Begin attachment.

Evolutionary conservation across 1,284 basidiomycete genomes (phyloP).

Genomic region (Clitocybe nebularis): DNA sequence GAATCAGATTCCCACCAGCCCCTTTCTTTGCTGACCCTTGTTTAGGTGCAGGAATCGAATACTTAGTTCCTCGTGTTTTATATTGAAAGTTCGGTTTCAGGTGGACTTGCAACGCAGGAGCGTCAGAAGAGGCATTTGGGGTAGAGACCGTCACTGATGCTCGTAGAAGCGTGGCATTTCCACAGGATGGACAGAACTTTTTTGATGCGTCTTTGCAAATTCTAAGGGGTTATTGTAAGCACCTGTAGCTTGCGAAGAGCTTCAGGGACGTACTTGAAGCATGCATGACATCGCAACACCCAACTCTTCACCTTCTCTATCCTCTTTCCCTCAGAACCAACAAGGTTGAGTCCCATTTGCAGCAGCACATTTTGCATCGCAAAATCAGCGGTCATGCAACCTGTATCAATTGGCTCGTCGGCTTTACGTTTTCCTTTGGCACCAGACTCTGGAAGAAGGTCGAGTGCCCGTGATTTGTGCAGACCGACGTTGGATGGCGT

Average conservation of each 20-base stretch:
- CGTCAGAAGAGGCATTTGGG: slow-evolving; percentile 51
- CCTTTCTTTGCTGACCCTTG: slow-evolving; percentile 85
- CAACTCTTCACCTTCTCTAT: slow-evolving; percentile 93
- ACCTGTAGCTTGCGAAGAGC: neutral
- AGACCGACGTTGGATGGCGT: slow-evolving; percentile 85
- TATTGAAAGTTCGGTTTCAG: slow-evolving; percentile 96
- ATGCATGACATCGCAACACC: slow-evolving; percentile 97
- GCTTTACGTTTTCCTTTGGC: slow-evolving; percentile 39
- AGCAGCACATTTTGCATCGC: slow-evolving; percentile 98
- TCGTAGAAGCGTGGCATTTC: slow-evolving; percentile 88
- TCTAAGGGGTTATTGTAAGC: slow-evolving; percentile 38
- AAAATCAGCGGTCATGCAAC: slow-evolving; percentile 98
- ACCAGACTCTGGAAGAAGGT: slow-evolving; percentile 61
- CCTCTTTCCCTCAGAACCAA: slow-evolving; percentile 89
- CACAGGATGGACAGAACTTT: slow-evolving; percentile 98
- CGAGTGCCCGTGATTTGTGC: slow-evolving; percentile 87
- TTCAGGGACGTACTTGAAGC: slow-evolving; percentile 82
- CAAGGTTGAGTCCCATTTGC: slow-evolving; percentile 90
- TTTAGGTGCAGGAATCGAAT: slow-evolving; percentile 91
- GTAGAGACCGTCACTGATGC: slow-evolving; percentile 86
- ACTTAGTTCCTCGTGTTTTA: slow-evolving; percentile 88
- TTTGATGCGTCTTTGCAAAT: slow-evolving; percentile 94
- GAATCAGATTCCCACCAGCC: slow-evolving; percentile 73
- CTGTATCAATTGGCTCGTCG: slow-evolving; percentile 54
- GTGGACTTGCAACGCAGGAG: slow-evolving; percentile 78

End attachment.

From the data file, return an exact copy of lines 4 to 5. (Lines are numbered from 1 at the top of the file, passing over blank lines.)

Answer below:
- CGTCAGAAGAGGCATTTGGG: slow-evolving; percentile 51
- CCTTTCTTTGCTGACCCTTG: slow-evolving; percentile 85